Boulder Bike Shop Secures Grant to Recycle Thousands of Tires

Photo courtesy of Community Cycles

Tires are expensive components and potentially need replacing a few times per year depending on how often one rides. The only thing that hurts more than plunking another $80 on another piece of rubber is sending the old one to the waste bin.

Community Cycles, a bicycle co-op based in Boulder, Colorado is tired of sending tires to waste facilities.

“Recycling is kind of our thing,” said shop director Dax Burgos.

The shop receives countless donations every week from complete bikes, to tires, and other components. Community Cycles refurbishes and sells the used bikes and gear, and the money from sales keeps their operations going. Tires, even if they appear to be in great shape, are often the one component that can’t be resold or reused. People don’t seem interested in buying used tires or tubes, or the unworn tires have been tucked away in a garage too long and are dry rotting.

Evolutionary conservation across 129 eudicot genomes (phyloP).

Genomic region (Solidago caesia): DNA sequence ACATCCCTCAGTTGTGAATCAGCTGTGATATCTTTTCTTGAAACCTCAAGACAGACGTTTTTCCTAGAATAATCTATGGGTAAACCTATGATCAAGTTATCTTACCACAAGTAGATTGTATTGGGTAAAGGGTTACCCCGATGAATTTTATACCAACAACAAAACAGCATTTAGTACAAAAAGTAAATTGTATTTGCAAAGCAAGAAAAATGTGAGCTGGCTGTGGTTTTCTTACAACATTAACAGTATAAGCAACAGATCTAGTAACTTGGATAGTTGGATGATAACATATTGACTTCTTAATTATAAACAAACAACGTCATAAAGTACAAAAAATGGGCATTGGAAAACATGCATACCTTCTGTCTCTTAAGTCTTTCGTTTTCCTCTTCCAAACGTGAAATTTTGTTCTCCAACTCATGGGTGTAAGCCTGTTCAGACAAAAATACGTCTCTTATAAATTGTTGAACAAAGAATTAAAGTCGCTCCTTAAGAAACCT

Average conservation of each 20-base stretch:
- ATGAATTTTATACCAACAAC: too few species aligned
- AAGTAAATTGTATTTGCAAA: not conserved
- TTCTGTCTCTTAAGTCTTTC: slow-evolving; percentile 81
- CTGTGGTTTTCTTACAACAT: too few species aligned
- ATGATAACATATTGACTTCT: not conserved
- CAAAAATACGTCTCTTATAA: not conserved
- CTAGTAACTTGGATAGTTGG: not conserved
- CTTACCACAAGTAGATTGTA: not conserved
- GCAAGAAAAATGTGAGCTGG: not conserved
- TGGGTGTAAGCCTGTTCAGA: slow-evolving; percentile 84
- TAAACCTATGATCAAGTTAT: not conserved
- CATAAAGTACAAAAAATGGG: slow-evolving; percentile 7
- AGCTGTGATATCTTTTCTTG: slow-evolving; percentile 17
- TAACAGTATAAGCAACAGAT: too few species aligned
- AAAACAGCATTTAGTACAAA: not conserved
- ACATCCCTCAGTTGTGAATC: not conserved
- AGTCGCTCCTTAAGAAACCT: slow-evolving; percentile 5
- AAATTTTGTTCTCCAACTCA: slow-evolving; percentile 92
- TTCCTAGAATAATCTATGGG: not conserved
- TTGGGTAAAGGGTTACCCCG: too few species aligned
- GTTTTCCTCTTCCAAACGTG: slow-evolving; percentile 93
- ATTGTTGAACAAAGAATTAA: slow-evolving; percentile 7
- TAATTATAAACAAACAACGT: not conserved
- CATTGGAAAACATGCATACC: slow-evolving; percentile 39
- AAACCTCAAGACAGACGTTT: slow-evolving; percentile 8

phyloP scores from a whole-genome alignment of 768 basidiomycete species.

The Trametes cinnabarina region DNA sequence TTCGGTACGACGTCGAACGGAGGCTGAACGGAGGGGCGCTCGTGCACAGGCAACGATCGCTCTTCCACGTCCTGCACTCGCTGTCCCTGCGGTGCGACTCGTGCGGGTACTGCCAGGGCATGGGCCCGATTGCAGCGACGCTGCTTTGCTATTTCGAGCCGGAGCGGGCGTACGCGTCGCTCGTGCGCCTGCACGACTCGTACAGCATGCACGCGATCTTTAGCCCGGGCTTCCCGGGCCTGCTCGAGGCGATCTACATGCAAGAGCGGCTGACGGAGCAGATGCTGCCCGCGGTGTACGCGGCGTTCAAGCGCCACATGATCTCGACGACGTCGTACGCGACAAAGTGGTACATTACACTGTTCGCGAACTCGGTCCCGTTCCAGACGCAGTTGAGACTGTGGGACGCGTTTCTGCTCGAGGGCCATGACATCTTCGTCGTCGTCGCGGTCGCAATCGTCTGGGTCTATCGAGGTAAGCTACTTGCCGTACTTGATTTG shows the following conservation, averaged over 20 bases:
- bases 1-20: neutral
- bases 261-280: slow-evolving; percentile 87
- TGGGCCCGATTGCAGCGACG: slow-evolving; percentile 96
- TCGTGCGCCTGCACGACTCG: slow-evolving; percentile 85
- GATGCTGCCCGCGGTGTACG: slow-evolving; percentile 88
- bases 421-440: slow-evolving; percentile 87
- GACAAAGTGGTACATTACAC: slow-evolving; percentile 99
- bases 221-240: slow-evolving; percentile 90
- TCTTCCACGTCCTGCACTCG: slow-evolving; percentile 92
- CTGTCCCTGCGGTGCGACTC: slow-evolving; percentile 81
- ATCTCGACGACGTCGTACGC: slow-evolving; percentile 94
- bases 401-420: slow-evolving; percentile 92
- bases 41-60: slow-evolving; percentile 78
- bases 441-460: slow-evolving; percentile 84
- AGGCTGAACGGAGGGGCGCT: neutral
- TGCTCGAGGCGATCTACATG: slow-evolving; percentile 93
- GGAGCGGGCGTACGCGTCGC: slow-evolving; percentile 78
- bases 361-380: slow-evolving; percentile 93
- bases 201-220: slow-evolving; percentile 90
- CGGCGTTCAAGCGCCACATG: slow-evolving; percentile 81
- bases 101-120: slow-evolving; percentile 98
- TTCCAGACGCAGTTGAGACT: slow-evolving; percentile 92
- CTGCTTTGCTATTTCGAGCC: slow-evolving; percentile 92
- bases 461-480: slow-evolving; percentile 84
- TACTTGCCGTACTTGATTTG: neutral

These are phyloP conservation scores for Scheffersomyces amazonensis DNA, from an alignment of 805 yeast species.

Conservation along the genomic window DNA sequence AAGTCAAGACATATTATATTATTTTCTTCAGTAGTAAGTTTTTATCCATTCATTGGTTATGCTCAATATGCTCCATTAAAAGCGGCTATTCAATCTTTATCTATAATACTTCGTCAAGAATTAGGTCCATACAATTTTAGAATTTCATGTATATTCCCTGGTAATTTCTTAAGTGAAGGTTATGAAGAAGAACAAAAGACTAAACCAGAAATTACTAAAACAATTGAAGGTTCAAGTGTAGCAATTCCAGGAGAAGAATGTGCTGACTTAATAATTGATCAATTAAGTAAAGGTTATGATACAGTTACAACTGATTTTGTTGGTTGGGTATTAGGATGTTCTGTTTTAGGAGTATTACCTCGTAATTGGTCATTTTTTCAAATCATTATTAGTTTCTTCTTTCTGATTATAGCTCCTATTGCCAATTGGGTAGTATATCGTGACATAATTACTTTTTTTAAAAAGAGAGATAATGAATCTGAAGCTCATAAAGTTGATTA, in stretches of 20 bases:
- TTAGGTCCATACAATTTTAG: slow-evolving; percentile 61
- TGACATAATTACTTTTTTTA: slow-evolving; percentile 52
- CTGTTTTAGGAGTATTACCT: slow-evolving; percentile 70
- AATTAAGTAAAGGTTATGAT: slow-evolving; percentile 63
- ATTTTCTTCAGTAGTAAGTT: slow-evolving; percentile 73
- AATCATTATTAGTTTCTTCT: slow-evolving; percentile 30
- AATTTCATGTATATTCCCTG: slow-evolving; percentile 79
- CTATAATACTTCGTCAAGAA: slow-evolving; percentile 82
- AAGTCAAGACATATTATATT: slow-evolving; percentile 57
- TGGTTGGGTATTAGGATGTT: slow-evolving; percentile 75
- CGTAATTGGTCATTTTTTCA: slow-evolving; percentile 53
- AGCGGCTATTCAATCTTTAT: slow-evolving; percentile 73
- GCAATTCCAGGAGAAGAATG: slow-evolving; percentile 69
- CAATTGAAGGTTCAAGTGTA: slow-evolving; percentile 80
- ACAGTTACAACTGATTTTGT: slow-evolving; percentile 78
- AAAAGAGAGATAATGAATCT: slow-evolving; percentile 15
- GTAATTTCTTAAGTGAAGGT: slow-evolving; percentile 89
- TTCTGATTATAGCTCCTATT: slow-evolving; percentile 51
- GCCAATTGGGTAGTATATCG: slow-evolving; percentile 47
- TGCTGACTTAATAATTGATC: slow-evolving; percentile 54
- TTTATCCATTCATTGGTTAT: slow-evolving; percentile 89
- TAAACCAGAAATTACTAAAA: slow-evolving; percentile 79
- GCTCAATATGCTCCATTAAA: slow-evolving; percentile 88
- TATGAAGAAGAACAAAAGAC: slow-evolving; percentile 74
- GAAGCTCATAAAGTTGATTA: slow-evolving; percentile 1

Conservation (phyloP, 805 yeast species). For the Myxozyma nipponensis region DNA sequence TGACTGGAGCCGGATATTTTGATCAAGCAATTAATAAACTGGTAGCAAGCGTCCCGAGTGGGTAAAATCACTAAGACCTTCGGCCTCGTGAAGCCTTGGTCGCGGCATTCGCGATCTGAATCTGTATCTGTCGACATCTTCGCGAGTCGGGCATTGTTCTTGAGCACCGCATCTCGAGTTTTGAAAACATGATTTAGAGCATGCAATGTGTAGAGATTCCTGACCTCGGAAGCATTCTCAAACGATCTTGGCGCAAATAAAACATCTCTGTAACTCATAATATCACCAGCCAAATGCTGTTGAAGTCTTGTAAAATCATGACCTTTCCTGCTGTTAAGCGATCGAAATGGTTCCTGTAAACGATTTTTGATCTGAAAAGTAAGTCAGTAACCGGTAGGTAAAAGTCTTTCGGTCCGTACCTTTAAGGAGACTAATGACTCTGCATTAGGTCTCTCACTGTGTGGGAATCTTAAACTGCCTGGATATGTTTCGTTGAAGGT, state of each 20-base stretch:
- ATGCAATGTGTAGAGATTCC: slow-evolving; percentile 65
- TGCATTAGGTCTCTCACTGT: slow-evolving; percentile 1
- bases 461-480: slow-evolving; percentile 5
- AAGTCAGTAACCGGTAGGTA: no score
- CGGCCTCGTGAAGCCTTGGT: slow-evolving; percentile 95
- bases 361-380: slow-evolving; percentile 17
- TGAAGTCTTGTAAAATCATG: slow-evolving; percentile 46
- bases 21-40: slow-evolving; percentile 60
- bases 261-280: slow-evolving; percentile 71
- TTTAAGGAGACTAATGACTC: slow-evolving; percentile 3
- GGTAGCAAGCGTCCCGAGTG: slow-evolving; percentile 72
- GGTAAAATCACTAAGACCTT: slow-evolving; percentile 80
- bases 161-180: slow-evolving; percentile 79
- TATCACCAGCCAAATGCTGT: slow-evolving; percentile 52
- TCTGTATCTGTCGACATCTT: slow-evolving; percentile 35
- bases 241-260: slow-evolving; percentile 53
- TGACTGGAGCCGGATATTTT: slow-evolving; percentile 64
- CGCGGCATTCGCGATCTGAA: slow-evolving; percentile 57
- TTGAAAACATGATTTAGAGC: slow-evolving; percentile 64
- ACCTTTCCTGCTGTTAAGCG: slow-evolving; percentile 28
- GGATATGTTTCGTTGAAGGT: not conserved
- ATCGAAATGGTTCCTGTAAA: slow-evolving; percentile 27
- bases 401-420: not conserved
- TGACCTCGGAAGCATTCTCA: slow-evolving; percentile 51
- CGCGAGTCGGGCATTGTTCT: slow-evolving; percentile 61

“We’re probably throwing away 100 tires per week,” said Burgos. With a new grant from the City of Boulder’s Climate Initiatives department, Community Cycles is on its way to covering about a third of their tire recycling costs for the year.

Community Cycles was granted $1,000 and Burgos estimates the money will last the shop 3-4 months. The shop has pledged to cover the costs for the rest of the year. Now, once a week, Burgos will load up a van with recently donated and ill-fated tires and drive them down the road to Ecocycle, a specialty recycling facility in Boulder.

Ecocycle said that normally they charge $3 per vehicle entry and 50 cents per tube or tire for recycling. Typically, the rubber is ground up and used for road base.

Burgos hopes that they’ll be able to attain another grant when the $1,000 is up and the initiative will push the conversation on recycling tires.

Unlike car tire shops where users are charged a recycling fee for the old tires during installation, many cyclists install new tires themselves at home and recycling depends on finding a specialty recycling facility like Ecocycle.

“I really hope this is something that will inspire other bike shops to look for other avenues or maybe the industry can come together and add that 50 cent charge to every single tire we sell until it suddenly becomes a norm, as it is with the automotive industry,” said Burgos.